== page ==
Friday, February 18, 2011

The Walker Idea

Once upon a time Wisconsin was a national leader in promoting worker rights. (For an excellent brief treatment of Wisconsin's prominent place in the development of modern labor relations read
this article by Madison attorney Joseph Ranney).

Governor Walker’s budget repair bill, if adopted, would not only reduce public employee compensation, but also roll back worker rights to bargain collectively with public employers. The proposed bill would virtually eliminate the collective bargaining rights of employees of state government, local government and school districts.

This is Wisconsin?

Here is LRB's full 48-page analysis.

The proposal would require state employees to pay about 5.8% toward their pension and about 12% of their health care benefits. As a public employee, when the elections turned state government 180 degrees, I expected to take an economic hit.

I did not expect the nearly total destruction of the state's system of collective bargaining for public employees. As far as I can tell, the elimination of collective bargaining was not mentioned during his campaign. The hit to the pocketbook will hurt, but for many the proposed changes to the collective bargaining law are far more important.
The governor's proposal would change the state's labor laws to eliminate collective bargaining on any topic except wages. That means there can be no bargaining over hours or working conditions. And if there is no bargaining on these topics, then there is also no binding grievance arbitration procedure on any dispute except wages.

This is Wisconsin?

The bill prohibits public employers “from bargaining collectively…with respect to…any factor or condition of employment except wages...” The prohibition applies to bargaining with state government, local government, and school district employees. [For state government, see SECTION 292, line 10, page 101, which creates s. 111.91 (3) of the statutes. For local government, see SECTION 223, line 13, page 82, which creates s. 111.70 (4) (mb) of the statutes. For school districts, see SECTION 303, line 22, page 104, which creates s. 118.223 of the statutes.]

While state and local government and school district workers could still have unions, these unions would struggle under impossible conditions. Here are some of the details:

  • Annual elections to recertify the union - until the desired decertification result is obtained. The union would have to win 51% of all employees in the bargaining unit - not 51% of workers who choose to vote. If we required elected officials to win votes from 51% of the total eligible electorate, winners would be few and far between.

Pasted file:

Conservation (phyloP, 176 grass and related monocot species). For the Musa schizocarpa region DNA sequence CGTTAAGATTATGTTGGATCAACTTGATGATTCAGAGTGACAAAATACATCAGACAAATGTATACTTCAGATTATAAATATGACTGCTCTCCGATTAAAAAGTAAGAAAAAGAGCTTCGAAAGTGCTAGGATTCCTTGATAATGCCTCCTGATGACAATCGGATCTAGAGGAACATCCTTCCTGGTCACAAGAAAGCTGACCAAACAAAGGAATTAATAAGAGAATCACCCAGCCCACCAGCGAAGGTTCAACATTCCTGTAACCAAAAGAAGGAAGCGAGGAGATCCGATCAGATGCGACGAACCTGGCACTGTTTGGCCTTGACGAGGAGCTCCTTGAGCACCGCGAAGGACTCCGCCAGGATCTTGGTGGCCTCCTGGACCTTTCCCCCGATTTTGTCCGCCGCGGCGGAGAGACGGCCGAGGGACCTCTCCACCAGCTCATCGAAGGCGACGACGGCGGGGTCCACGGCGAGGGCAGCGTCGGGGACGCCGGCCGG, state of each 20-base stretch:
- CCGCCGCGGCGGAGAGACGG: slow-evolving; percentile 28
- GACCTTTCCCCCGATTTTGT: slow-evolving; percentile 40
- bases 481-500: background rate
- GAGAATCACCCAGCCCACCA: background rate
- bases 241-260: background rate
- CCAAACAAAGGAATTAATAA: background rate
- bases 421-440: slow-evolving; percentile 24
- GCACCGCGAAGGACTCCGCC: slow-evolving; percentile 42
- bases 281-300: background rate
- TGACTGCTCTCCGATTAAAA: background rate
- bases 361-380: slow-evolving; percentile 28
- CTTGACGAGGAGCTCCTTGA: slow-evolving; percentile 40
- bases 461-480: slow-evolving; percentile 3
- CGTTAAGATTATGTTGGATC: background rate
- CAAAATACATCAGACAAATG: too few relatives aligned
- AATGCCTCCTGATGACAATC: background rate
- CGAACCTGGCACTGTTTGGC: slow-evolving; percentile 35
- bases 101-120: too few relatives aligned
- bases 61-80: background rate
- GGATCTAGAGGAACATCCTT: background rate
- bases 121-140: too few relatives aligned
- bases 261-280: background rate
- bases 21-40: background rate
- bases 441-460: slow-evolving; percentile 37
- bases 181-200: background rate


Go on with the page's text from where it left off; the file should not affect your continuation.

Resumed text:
• The state would no longer collect union dues through the payroll system. The union would have to try and collect from each member. Maybe the state should try that with income taxes.
  • No "fair share" requirement. Non-union members could simply opt out of paying dues. (This practice has traditionally been considered 'free-loading'.)
  • Wage increases would be limited to at most the increase in the Consumer Price Index.
  • Contracts would be for one year and wages would be frozen when the contract expired (no extensions allowed). So, basically, unions would have no choice but to accept whatever management offered.
The full details are contained in the budget repair bill. (By the way, in my experience the analysis by the Legislative Reference Bureau or LRB, which is found at the beginning of the bill, can be counted on to be fair and accurate.)

A summary can also be found on the League of Wisconsin Municipalities website.

This is Wisconsin?

The bill also eliminates collective bargaining entirely for some employees such as those at the University of Wisconsin, the UW Hospital, home health care workers, child care workers, and others would lose any right to collectively bargain at all.

This is Wisconsin?


By the way, for reasons that go unexplained, as introduced at least local law enforcement and fire employees, and state troopers and inspectors would be exempted from many of these changes and retain most of their existing bargaining rights. I believe they would be subject to making pension contributions and increased health insurance premiums. Changes to this provision were being considered, but did not make it into the bill passed by the Joint Finance Committee.

History and text of the bill and amendments.

Legislative Fiscal Bureau analysis of the amended bill.


I applaud the efforts of the Senate Democrats to obtain changes in the bill with regard to collective bargaining rights. Leaving the state to prevent a quorum may get GOP members to negotiate on the bill. It is clear there are some GOP senators who are very uncomfortable with proposed changes both as public policy and as politics. Whether they will be willing make changes remains to be seen.


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1 comment:

  1. Thank you Doug, much appreciated, as I said earlier Walker has no respect for the traditions of Wisconsin politics and policy. I went to grad school with aspirations of being a public servant, either elected or as staff. Who will follow down this road? - Moe